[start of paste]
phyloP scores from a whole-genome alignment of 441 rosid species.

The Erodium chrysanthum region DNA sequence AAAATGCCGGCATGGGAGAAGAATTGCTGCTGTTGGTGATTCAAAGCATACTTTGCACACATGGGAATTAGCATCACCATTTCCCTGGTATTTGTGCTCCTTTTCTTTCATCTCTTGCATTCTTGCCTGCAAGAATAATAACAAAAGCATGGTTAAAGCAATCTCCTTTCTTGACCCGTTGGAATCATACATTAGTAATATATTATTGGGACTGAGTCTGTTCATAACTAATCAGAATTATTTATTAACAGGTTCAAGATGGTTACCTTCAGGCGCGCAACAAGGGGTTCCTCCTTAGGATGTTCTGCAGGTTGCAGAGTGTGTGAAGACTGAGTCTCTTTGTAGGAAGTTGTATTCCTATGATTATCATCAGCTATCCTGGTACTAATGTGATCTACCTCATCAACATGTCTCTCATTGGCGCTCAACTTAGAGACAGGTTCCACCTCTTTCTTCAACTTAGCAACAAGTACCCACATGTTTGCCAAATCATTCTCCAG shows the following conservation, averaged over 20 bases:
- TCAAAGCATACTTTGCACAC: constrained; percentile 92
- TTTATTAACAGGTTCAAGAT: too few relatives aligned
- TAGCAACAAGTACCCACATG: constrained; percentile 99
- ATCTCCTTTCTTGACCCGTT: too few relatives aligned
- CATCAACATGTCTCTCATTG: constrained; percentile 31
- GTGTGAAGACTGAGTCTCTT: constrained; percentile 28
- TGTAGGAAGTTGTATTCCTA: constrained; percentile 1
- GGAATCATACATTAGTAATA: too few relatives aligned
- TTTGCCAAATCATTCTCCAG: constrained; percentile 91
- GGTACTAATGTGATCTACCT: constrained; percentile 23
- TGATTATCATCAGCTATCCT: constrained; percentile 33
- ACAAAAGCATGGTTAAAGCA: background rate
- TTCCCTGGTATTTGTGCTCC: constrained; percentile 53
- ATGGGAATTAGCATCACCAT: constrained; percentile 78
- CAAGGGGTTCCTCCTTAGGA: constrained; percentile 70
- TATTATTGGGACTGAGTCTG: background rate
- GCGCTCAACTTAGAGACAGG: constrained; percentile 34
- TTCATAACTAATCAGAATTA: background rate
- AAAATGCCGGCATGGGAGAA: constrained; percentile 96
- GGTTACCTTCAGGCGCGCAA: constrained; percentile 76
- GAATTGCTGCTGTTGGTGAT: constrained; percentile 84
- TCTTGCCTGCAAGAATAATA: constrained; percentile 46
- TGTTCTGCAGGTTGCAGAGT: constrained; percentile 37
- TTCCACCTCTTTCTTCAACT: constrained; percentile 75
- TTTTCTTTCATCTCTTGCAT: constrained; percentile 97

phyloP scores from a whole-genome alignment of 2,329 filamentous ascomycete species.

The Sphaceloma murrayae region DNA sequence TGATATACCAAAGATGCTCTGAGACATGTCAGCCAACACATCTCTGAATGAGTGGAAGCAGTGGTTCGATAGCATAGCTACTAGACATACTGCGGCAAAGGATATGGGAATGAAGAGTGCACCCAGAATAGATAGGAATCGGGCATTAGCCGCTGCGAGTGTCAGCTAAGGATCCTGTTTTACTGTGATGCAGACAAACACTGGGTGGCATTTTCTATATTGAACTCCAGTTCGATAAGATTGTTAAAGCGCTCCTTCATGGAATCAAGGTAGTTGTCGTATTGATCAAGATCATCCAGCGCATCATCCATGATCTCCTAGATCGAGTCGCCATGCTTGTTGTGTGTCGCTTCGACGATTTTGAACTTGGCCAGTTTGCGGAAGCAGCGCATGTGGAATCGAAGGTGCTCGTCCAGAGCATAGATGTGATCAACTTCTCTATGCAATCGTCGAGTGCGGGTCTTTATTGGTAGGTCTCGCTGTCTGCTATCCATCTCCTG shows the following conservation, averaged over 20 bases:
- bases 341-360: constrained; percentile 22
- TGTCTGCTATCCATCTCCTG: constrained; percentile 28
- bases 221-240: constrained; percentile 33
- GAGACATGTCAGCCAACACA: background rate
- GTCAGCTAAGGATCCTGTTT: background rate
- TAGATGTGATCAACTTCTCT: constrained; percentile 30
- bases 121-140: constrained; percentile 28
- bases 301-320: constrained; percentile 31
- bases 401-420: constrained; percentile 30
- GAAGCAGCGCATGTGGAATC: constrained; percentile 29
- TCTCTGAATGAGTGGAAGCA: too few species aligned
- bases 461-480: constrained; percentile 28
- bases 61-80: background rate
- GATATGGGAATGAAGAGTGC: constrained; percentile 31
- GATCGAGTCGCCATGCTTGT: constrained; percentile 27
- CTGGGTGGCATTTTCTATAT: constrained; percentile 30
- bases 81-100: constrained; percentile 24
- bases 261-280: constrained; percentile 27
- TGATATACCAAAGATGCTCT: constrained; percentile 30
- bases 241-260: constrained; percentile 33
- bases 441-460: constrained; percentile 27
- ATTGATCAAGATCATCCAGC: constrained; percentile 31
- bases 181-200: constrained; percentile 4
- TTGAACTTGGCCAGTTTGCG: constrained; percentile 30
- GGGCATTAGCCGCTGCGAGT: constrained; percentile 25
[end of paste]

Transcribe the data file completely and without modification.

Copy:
phyloP scores from a whole-genome alignment of 441 rosid species.

The Erodium chrysanthum region DNA sequence AAAATGCCGGCATGGGAGAAGAATTGCTGCTGTTGGTGATTCAAAGCATACTTTGCACACATGGGAATTAGCATCACCATTTCCCTGGTATTTGTGCTCCTTTTCTTTCATCTCTTGCATTCTTGCCTGCAAGAATAATAACAAAAGCATGGTTAAAGCAATCTCCTTTCTTGACCCGTTGGAATCATACATTAGTAATATATTATTGGGACTGAGTCTGTTCATAACTAATCAGAATTATTTATTAACAGGTTCAAGATGGTTACCTTCAGGCGCGCAACAAGGGGTTCCTCCTTAGGATGTTCTGCAGGTTGCAGAGTGTGTGAAGACTGAGTCTCTTTGTAGGAAGTTGTATTCCTATGATTATCATCAGCTATCCTGGTACTAATGTGATCTACCTCATCAACATGTCTCTCATTGGCGCTCAACTTAGAGACAGGTTCCACCTCTTTCTTCAACTTAGCAACAAGTACCCACATGTTTGCCAAATCATTCTCCAG shows the following conservation, averaged over 20 bases:
- TCAAAGCATACTTTGCACAC: constrained; percentile 92
- TTTATTAACAGGTTCAAGAT: too few relatives aligned
- TAGCAACAAGTACCCACATG: constrained; percentile 99
- ATCTCCTTTCTTGACCCGTT: too few relatives aligned
- CATCAACATGTCTCTCATTG: constrained; percentile 31
- GTGTGAAGACTGAGTCTCTT: constrained; percentile 28
- TGTAGGAAGTTGTATTCCTA: constrained; percentile 1
- GGAATCATACATTAGTAATA: too few relatives aligned
- TTTGCCAAATCATTCTCCAG: constrained; percentile 91
- GGTACTAATGTGATCTACCT: constrained; percentile 23
- TGATTATCATCAGCTATCCT: constrained; percentile 33
- ACAAAAGCATGGTTAAAGCA: background rate
- TTCCCTGGTATTTGTGCTCC: constrained; percentile 53
- ATGGGAATTAGCATCACCAT: constrained; percentile 78
- CAAGGGGTTCCTCCTTAGGA: constrained; percentile 70
- TATTATTGGGACTGAGTCTG: background rate
- GCGCTCAACTTAGAGACAGG: constrained; percentile 34
- TTCATAACTAATCAGAATTA: background rate
- AAAATGCCGGCATGGGAGAA: constrained; percentile 96
- GGTTACCTTCAGGCGCGCAA: constrained; percentile 76
- GAATTGCTGCTGTTGGTGAT: constrained; percentile 84
- TCTTGCCTGCAAGAATAATA: constrained; percentile 46
- TGTTCTGCAGGTTGCAGAGT: constrained; percentile 37
- TTCCACCTCTTTCTTCAACT: constrained; percentile 75
- TTTTCTTTCATCTCTTGCAT: constrained; percentile 97

phyloP scores from a whole-genome alignment of 2,329 filamentous ascomycete species.

The Sphaceloma murrayae region DNA sequence TGATATACCAAAGATGCTCTGAGACATGTCAGCCAACACATCTCTGAATGAGTGGAAGCAGTGGTTCGATAGCATAGCTACTAGACATACTGCGGCAAAGGATATGGGAATGAAGAGTGCACCCAGAATAGATAGGAATCGGGCATTAGCCGCTGCGAGTGTCAGCTAAGGATCCTGTTTTACTGTGATGCAGACAAACACTGGGTGGCATTTTCTATATTGAACTCCAGTTCGATAAGATTGTTAAAGCGCTCCTTCATGGAATCAAGGTAGTTGTCGTATTGATCAAGATCATCCAGCGCATCATCCATGATCTCCTAGATCGAGTCGCCATGCTTGTTGTGTGTCGCTTCGACGATTTTGAACTTGGCCAGTTTGCGGAAGCAGCGCATGTGGAATCGAAGGTGCTCGTCCAGAGCATAGATGTGATCAACTTCTCTATGCAATCGTCGAGTGCGGGTCTTTATTGGTAGGTCTCGCTGTCTGCTATCCATCTCCTG shows the following conservation, averaged over 20 bases:
- bases 341-360: constrained; percentile 22
- TGTCTGCTATCCATCTCCTG: constrained; percentile 28
- bases 221-240: constrained; percentile 33
- GAGACATGTCAGCCAACACA: background rate
- GTCAGCTAAGGATCCTGTTT: background rate
- TAGATGTGATCAACTTCTCT: constrained; percentile 30
- bases 121-140: constrained; percentile 28
- bases 301-320: constrained; percentile 31
- bases 401-420: constrained; percentile 30
- GAAGCAGCGCATGTGGAATC: constrained; percentile 29
- TCTCTGAATGAGTGGAAGCA: too few species aligned
- bases 461-480: constrained; percentile 28
- bases 61-80: background rate
- GATATGGGAATGAAGAGTGC: constrained; percentile 31
- GATCGAGTCGCCATGCTTGT: constrained; percentile 27
- CTGGGTGGCATTTTCTATAT: constrained; percentile 30
- bases 81-100: constrained; percentile 24
- bases 261-280: constrained; percentile 27
- TGATATACCAAAGATGCTCT: constrained; percentile 30
- bases 241-260: constrained; percentile 33
- bases 441-460: constrained; percentile 27
- ATTGATCAAGATCATCCAGC: constrained; percentile 31
- bases 181-200: constrained; percentile 4
- TTGAACTTGGCCAGTTTGCG: constrained; percentile 30
- GGGCATTAGCCGCTGCGAGT: constrained; percentile 25